There is this common misconception that bacteria are evolving into some kind of super bacteria that are more deadly in every way. That just isn’t true. They evolve immunity against certain forms of antibiotics. But, that does not automatically make them more deadly. It just means, we can’t kill them with antibiotics. Humans have survived bacteria long before the invention of antibiotics. Yes, a future world without effective antibiotics will lead to many more dying. Especially individuals who for other reasons have a weakened immune system. Still, as others have pointed out regarding how many we are today it’s highly unlikely that we will go extinct because of naturally evolving bacteria. If that was the case we would most likely all be dead by now. A more dangerous aspect in this regard is genetically modified bacteria which could potentially lead to the extinction of humanity as a whole. But, that’s a whole other topic.



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  • 26
    Joseph Wolsing says:

    At one point in the future we will have “smart blood” in our bodies that kills every kind of unwanted germ there. No seriously I think this is like a game. We develop medicine by the help of science new ways to fight the causes of deseases and at the same time more and new causes for deseases occur. In the end we depend on our brains and our mental performance This is our wing, our fin, our jaw. It is ridiculous to wish to turn back time to a state with less technology. If this happens it will be collateral damage. Maybe the combination of our way to pollute the environment and to change the climate will lead to a situation where we have to start from the beginning.



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  • 27
    Joe Wolsing says:

    At one point in the future we will have “smart blood” in our bodies that kills every kind of unwanted germ there. No seriously I think this is like a game. We develop medicine by the help of science new ways to fight the causes of deseases and at the same time more and new causes for deseases occur. In the end we depend on our brains and our mental performance This is our wing, our fin, our jaw. It is ridiculous to wish to turn back time to a state with less technology. If this happens it will be collateral damage. Maybe the combination of our way to pollute the environment and to change the climate will lead to a situation where we have to start from the beginning.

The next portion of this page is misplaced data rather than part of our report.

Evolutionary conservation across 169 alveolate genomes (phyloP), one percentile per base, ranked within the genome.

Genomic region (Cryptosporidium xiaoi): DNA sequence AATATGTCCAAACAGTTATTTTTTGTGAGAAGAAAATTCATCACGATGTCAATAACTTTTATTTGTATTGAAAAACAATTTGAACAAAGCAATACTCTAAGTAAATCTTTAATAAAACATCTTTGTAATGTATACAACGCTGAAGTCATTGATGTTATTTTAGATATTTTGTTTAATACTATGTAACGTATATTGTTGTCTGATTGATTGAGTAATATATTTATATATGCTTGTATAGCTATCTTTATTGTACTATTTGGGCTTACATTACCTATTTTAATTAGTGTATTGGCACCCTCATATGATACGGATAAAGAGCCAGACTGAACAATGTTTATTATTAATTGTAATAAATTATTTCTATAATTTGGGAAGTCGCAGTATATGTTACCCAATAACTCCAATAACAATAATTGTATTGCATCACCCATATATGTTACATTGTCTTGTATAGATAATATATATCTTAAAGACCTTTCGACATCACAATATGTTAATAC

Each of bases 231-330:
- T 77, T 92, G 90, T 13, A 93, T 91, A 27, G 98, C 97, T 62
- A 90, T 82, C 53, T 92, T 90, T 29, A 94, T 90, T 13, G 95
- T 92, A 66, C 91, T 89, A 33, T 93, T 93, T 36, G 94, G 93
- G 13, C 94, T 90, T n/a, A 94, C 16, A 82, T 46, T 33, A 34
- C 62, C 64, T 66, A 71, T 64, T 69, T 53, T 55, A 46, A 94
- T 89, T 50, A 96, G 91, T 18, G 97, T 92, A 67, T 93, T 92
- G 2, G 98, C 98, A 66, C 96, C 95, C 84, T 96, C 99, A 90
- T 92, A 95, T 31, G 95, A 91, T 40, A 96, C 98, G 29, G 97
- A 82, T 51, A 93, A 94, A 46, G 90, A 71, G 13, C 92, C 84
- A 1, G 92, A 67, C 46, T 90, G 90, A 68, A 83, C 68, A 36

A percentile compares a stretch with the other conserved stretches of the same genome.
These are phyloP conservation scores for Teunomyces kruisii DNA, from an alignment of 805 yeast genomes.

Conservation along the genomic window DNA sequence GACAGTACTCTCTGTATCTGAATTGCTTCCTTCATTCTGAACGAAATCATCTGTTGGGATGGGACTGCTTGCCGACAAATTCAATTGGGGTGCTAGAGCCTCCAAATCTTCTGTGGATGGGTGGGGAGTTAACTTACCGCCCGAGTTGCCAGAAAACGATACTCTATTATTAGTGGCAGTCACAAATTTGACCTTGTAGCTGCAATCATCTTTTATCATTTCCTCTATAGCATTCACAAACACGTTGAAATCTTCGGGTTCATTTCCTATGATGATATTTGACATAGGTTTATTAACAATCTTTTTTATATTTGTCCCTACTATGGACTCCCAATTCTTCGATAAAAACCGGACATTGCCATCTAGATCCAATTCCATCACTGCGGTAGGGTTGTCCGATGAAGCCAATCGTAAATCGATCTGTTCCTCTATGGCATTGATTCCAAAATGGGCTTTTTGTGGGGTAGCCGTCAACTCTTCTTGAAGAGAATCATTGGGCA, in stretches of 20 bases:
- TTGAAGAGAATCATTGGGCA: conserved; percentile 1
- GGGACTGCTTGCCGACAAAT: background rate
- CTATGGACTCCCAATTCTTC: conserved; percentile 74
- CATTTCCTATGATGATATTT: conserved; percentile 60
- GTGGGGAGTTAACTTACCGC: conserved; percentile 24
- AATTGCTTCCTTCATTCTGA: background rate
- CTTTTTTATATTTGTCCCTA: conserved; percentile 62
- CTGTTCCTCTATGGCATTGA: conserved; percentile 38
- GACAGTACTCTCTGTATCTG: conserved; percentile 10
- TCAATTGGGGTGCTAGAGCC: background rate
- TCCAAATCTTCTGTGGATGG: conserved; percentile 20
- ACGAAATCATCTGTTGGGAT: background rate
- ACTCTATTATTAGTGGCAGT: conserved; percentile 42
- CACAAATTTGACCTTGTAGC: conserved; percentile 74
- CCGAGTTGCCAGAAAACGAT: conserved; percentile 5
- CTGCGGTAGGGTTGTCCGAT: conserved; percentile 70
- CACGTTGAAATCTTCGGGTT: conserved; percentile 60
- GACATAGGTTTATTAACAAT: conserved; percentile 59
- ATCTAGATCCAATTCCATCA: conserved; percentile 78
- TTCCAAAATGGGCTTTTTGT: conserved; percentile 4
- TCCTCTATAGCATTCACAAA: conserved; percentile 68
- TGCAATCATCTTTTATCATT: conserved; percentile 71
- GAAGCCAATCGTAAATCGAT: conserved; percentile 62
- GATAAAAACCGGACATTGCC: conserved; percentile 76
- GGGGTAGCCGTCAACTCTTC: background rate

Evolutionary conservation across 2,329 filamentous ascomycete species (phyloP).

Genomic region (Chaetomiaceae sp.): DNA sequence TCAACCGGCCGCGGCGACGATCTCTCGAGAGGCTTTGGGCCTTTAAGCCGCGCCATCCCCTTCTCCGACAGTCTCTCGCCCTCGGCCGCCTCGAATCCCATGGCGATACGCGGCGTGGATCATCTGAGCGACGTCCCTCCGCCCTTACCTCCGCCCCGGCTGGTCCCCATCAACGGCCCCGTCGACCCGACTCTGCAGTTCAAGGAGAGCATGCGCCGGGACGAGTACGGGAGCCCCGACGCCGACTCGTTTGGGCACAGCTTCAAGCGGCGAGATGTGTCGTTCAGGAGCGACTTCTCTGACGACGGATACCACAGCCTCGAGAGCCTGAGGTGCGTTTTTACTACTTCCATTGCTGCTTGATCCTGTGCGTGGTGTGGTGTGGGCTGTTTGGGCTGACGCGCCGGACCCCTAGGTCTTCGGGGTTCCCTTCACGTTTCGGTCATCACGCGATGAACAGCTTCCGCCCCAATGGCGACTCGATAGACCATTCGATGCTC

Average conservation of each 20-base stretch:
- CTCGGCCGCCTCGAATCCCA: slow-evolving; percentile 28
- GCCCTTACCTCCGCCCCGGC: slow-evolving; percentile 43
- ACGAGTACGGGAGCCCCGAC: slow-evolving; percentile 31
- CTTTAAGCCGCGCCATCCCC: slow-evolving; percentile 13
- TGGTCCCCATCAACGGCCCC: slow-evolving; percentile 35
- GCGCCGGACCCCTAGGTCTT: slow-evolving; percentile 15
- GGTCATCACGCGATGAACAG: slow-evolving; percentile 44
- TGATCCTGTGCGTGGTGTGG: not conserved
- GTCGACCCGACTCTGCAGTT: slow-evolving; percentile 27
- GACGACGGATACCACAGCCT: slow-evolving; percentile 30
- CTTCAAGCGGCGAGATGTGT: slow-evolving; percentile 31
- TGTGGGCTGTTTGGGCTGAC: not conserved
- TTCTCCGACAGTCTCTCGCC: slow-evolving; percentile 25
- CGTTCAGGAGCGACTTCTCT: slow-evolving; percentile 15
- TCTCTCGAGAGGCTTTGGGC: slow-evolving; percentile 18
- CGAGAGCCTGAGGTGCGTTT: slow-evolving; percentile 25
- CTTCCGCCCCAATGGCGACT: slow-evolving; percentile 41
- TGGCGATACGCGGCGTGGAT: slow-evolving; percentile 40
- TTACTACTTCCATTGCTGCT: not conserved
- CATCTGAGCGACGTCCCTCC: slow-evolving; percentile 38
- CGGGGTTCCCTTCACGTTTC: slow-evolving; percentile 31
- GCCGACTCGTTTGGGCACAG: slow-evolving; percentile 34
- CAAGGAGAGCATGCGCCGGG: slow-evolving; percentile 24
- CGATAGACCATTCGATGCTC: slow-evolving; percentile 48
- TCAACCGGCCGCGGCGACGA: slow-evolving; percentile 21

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  • 28
    ikinmoore says:

    Even a lay person such as myself will understand that in nature not all animals/humans will die of new germs in this world. Some people/animals will have a natural immunity. Think of AIDs, there are people whose immunity will fight a disease without the benefit of medication. I believe that Actor Paul Micheal Glaster had this natural immuity when his wife and daughter died of the HIV in the 1980s/1990s.



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  • We might kill ourselves off because of our intervention in the natural world, sure. Evolution, though, takes place on much, much larger time scales than a few hundred years. There really is no answer to your question.. we can’t know how evolution will or won’t affect us as a species unless we can look at hundreds of thousands of years of time.. and since only a bit over a century since the germ theory came up has passed, I don’t think we have enough information.

    As far as ‘evolving to build up an immunity’ goes, the immune system is basically the same in all humans, and yet we have epidemics of smallpox killing 90% of the various tribes in North America. Immunity is not only about how our immune system has evolved.. it is about what it has been exposed to and learned to deal with. Evolution is not really coming into it, as much as other mechanisms.



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  • 30
    uniquename says:

    I promise my next question will be better thought out before hand. I’m thinking the next one will be more an advice question.



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  • As a species we are resilient enough to survive any epidemic because there will always be somebody, somewhere, who is immune because of the genetic diversity that results from having to have sex with each other to make babies.



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  • 32
    Thunderballs says:

    In reply to #5 by SurLaffaLot:

    When AIDS first arose in humans, it was a virtual death sentence. I…

    “Arse injected” was the first part of the acronym I remember hearing in the school playground as a teenager in the 1980’s.

    And to think we found mutated cells in the foreskins of certain African male populations that have led to drugs to manage HIV….



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  • 33
    Rhondalove says:

    The Earth’s human population is so numerous till perhaps even if an especially virulent form of disease comes along and kills huge numbers of us, there probably will be some who are immune and will survive.